Keith Mullin is founder of KM Capital Markets. He has spent over 25 years covering capital markets. Keith was editor-at-large of IFR until early 2017 and editor of IFR magazine 1996-2007.
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A decade on from the demise of Lehman Brothers – and with a new generation of leaders at the helm – the banking sector has reached a turning point. Legacy issues from the crisis have faded in intensity and, while some potentially formidable challenges lie on the horizon, the industry narrative has at last shifted to thinking about the future.
Over the decades, Japanese banks have been criticised, fairly or unfairly, as having a boom-bust approach to international business. How do the international ambitions of Japan’s major financial groups stack up today amid ongoing monetary stimulus at home and a challenging environment overseas? Is it different this time?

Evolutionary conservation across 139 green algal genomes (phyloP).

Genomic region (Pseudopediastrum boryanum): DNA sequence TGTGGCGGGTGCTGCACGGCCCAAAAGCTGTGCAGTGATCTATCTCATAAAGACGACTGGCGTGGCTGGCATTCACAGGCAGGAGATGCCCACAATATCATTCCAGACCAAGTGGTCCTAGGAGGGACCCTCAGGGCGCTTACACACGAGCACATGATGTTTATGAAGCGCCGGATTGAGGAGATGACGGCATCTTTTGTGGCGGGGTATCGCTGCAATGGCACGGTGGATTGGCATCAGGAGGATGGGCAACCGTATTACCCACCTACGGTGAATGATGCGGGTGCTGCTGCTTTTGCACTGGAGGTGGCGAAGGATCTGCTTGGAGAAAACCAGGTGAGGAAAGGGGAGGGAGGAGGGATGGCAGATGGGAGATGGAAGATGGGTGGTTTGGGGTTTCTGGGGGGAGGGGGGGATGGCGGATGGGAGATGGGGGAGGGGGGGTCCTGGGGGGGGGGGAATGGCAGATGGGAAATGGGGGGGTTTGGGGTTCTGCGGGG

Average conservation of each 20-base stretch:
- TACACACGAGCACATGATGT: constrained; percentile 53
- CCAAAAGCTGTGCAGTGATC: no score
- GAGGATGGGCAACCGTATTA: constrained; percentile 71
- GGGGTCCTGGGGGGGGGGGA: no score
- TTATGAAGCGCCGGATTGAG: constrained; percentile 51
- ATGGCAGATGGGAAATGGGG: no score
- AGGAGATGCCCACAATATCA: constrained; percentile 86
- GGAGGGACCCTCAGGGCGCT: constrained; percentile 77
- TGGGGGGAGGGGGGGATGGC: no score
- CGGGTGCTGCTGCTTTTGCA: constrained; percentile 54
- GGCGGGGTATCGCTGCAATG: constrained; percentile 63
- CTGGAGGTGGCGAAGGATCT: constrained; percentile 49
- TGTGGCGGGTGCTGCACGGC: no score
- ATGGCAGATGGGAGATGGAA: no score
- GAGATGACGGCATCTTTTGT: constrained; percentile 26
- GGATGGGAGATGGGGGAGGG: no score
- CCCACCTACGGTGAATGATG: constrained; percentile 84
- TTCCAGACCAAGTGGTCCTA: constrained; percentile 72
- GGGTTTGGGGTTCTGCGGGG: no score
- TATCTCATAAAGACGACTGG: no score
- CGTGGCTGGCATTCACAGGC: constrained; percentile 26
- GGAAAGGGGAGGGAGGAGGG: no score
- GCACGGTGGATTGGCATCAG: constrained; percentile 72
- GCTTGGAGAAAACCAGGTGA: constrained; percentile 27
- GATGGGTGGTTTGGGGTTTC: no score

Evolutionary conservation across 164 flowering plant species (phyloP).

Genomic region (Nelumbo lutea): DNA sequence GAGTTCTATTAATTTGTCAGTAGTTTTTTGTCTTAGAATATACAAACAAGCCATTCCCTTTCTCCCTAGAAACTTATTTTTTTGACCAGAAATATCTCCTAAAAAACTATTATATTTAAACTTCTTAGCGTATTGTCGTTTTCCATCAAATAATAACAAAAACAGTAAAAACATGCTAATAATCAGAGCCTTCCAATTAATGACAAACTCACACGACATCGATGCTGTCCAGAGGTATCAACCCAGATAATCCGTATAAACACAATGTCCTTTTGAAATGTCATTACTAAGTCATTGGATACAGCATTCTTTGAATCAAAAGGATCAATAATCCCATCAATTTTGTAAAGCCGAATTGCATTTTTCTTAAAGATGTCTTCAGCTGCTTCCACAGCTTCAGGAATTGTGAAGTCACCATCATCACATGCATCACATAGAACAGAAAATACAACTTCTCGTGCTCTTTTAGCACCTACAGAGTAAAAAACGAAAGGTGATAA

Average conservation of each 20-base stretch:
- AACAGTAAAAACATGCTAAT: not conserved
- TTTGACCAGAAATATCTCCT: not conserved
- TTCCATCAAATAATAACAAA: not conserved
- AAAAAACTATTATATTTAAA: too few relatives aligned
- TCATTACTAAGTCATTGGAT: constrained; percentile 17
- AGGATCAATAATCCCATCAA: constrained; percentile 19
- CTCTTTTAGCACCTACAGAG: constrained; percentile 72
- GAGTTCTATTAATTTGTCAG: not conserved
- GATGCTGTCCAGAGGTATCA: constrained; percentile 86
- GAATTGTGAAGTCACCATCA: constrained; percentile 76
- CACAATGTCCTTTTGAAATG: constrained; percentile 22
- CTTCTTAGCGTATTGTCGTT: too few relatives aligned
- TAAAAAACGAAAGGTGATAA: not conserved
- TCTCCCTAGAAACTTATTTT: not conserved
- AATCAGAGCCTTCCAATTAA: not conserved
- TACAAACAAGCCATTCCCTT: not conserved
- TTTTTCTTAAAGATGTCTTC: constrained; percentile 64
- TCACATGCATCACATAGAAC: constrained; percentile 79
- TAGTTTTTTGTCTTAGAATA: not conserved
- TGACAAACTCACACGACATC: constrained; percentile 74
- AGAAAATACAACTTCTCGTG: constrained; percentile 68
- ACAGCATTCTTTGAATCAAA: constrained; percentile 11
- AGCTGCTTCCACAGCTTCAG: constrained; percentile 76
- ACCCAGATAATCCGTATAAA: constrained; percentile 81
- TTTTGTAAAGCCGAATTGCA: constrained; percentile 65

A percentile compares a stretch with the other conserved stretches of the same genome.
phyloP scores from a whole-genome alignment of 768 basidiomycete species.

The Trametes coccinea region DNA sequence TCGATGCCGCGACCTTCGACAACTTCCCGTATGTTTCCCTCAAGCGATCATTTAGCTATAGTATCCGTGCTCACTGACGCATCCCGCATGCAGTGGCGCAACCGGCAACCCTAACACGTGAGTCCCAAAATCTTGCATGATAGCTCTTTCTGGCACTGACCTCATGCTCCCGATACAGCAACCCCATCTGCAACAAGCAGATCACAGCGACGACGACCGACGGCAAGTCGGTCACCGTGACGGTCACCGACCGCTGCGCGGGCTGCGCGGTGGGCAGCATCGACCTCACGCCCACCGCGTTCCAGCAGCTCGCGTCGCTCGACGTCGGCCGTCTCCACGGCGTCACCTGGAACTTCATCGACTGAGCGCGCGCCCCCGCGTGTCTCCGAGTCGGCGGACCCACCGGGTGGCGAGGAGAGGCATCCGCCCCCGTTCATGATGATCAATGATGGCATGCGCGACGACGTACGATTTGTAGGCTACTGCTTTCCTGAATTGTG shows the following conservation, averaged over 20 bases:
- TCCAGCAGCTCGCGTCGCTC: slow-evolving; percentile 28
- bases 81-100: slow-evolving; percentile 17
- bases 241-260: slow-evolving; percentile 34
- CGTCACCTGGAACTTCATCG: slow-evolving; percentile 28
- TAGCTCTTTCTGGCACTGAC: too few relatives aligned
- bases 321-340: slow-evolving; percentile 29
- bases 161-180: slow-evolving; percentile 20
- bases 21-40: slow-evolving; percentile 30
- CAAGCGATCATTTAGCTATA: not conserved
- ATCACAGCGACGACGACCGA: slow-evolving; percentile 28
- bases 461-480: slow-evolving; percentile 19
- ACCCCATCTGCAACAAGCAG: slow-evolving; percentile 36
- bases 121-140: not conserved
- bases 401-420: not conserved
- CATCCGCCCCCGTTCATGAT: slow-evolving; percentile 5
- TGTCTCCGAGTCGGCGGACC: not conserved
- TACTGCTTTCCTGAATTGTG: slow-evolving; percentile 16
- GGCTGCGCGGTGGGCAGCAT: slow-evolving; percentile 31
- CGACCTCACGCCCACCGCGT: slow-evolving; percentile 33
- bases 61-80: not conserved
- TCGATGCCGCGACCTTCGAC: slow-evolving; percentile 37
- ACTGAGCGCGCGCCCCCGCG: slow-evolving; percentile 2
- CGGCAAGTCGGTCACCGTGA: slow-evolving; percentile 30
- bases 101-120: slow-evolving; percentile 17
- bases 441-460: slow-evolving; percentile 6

The corollary of a fully globalised and interconnected financial system is that markets can be made or broken by capricious and super-sensitive global capital. Those prodigious pools of capital are pondering a lot of issues at the moment. There’s a lot on the radar and they’re worried.